Within the next few weeks, California's Occupational Safety and Health Standards Board ... or Cal-OSHA ... is expected to adopt some revisions to current guidelines ... making them more specific.
If temperatures reach above 85-degrees, shade must be easily accessible and provided for at least 25-percent of employees.
When temperatures soar above 90, water needs to be plentiful and iced.
If it's more than 95 outside, employees must be monitored more closely for heat related illnesses.
Jim Lopes who works with Cal-OSHA ... says it's crucial for supervisors to educate themselves on these proposed changes.
"We found out in 2006 that if supervisors were trained, less cases resulted in fatality," said Lopes.
If approved, the new provisions will have a big impact on the Central Valley's farming community. With more than 200,000 workers, state officials have already spent the past few months holding training seminars to prepare them for the new changes.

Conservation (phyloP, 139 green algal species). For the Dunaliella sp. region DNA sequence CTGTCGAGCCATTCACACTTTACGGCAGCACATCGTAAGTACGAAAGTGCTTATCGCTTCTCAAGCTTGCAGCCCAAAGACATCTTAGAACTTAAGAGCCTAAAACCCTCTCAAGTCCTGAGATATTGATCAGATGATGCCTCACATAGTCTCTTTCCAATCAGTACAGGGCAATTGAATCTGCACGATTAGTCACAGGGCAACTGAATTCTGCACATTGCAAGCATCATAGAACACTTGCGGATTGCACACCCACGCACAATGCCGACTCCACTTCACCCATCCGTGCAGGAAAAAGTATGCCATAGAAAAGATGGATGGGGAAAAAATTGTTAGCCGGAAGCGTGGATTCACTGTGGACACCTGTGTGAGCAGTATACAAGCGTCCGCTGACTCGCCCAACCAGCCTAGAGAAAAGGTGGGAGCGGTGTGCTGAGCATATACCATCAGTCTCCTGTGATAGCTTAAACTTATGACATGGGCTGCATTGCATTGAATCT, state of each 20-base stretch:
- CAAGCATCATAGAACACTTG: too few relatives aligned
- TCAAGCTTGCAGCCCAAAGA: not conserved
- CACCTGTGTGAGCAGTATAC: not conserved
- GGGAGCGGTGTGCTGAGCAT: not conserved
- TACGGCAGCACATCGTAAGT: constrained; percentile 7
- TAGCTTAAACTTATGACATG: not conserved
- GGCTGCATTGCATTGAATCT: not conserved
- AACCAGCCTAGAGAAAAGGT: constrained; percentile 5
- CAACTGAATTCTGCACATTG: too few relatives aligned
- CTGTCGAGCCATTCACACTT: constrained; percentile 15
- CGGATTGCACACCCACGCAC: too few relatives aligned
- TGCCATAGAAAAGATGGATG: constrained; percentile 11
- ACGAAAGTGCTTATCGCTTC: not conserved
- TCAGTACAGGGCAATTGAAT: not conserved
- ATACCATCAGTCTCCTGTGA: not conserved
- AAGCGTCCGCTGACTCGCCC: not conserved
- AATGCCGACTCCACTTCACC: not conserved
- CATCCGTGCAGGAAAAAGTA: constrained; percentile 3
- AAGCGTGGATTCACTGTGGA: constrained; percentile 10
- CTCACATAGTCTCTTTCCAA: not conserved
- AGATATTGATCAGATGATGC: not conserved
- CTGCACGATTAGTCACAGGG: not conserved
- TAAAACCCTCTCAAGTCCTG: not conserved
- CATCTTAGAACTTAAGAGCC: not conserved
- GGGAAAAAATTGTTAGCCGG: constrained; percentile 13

Bill Chandler has nearly 500 acres of fruit crops in Fowler. After participating in a training seminar, he added additional safety measures to his farm ... including arrow signs that ... if needed ... can help guide an ambulance to his property.
"So, we put these on these on the edge of the road. This is the address. Get to this address," said Chandler.
But in order for these new safety measures to work ... Manual Cunha of the Nisei Farmers League says everyone needs to participate.
"We need to let those workers and protect their safety. But also remember this is a two-way street, workers need to be responsible for their behavior as well," said Cunha.